From the Trenches: Why Not Focus on Positive Trends?

Mike Lawson • Commentary • June 21, 2013

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As the 2012/2013 school year comes to a close and plans for the upcoming year begin to take shape, this is a good time to evaluate where we are, the condition of our programs, our prospects for a new year, and ways we may work to improve our programs. This is also a good time to take stock of the environment in which our programs exist, the bigger picture of music education across the country.


It would be easy to look at all the gloomy headlines about budget cuts and teacher evaluations, and the general negative tone toward teachers we have all read over the course of the year. However, to focus on these issues would be a mistake. They are not the true measures of the condition of our field or where we are heading.

Instead, I prefer to look at what has been reported as a more legitimate sign of the future of our field. Here are some headlines and related backstory about them, and these are just the ones I came across during the first few weeks of May:


Mayor Emanuel Announces $1 Million Investment in High-Quality Arts Education for All Chicago Public School Students


“Every child in this city deserves a quality education, no matter where they live. Incorporating the arts into all levels of education is an essential piece in helping our children thrive,” said Mayor Emanuel. “For the first time, our schools have a comprehensive Arts Education Plan that aligns them with Chicago’s Cultural Plan and opens new possibilities for our children.”

This announcement demonstrates the city’s commitment to a long-range plan to bring music and arts education back to all students. Components of the plan include:

  • • Dedicated weekly arts instructional time: 20 minutes/week for elementary school students and increased arts credit options for high school students
  • • Significant increases in professional development and training for teachers, principals, and arts partners
  • • Increased community partnerships for schools, tapping the resources of Chicago’s cultural institutions and community organizations and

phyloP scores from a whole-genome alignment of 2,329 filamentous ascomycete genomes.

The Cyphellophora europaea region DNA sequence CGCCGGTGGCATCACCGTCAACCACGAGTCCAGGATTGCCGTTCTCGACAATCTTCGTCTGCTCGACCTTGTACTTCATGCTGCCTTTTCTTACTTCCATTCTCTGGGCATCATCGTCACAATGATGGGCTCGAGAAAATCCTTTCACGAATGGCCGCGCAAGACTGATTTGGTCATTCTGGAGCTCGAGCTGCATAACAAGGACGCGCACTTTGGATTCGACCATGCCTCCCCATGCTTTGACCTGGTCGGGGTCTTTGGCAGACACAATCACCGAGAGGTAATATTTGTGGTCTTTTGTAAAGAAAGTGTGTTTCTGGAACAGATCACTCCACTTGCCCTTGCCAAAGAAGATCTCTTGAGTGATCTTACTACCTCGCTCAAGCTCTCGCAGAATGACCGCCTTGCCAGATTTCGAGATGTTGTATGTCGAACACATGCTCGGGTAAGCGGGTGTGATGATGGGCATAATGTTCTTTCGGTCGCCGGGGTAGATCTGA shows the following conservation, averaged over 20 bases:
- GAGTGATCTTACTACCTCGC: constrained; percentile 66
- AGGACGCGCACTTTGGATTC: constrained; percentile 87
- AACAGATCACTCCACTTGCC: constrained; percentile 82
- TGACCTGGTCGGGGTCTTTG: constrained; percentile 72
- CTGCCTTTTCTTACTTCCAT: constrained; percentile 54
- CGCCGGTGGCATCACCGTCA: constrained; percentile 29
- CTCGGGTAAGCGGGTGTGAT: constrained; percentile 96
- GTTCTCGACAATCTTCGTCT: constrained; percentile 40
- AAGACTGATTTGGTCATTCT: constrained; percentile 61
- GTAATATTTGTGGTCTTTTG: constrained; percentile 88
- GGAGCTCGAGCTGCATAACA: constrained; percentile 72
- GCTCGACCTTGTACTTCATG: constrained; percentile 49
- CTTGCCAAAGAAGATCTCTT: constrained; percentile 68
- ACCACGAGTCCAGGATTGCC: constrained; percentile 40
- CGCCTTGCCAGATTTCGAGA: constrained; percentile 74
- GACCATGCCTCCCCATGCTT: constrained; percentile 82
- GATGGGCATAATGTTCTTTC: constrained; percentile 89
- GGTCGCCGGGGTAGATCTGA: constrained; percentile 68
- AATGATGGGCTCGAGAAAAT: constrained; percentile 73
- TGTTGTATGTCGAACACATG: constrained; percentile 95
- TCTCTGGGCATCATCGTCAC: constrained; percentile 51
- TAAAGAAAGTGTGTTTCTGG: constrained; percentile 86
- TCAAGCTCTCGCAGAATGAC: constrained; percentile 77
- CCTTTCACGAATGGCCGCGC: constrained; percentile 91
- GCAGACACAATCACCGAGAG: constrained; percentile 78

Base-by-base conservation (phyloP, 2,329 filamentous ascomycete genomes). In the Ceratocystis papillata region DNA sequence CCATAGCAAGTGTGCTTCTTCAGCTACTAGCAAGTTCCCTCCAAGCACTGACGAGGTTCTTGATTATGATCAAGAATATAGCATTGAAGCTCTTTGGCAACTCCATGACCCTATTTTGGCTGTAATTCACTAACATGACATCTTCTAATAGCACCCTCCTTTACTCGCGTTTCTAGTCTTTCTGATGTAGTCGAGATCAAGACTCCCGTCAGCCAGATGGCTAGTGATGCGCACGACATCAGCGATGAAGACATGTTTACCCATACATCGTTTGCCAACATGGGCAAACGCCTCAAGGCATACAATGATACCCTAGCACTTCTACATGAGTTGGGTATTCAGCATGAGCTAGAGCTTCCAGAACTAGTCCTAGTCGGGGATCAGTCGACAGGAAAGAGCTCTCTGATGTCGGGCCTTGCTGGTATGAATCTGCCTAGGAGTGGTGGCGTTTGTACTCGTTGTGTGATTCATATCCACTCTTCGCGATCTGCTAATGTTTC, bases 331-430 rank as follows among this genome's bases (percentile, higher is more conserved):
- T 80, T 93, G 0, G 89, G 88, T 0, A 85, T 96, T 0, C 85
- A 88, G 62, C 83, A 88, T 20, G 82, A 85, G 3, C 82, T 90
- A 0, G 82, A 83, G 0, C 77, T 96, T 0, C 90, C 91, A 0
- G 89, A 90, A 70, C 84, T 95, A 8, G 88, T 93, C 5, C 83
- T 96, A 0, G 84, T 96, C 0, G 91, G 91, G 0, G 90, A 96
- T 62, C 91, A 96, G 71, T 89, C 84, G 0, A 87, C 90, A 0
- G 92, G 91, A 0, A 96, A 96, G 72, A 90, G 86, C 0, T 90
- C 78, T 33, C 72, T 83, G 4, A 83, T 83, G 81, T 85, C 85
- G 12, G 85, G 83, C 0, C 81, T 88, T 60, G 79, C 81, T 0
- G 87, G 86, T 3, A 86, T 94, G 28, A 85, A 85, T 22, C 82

• • Increased funding assistance and strategies to ensure arts instruction in every school, including diversifying the types of arts offerings in schools and increasing dedicated supplies and resources.

Source: Press Release, Office of the Mayor, May 15, 2013 (Online at:


Mayor McGinn Joins with Seattle Public Schools to Invest in Arts Education

Seattle Mayor Mike

McGinn announced that every student in the Central Pathway of SPS will “receive a minimum of two hours per week of arts education programming, as well as support for the purchase of instruments and other arts supplies for classrooms,” according to a press release on the plan. 

“This investment will allow us to deepen our existing partnership with Seattle Public Schools to improve access to arts education for all students in our community” said Mayor McGinn. “Arts education has been consistently shown to improve educational outcomes, increase attendance rates and decrease discipline rates.”

Source: West Seattle Herald May 14, 2013 (Online at:


Principal Fires Security Guards to Hire Arts Teachers and Transforms Elementary School

In a school notorious for its lack of discipline, where backpacks were prohibited for fear the students would use them to carry weapons, principal Andrew Bott’s bold decision to replace the security guards with art teachers was met with skepticism by those who also questioned why he would choose to lead the troubled school.  

But now, three years later, the school is almost unrecognizable. Brightly colored paintings, essays of achievement, and motivational posters line the halls. The dance studio has been resurrected, along with the band room, and an artists’ studio.

The end result? Orchard Gardens has one of the fastest student improvement rates statewide. And the students – once described as loud and unruly – have found their focus.

Source: NBC Nightly News with Brian Williams (Online at:

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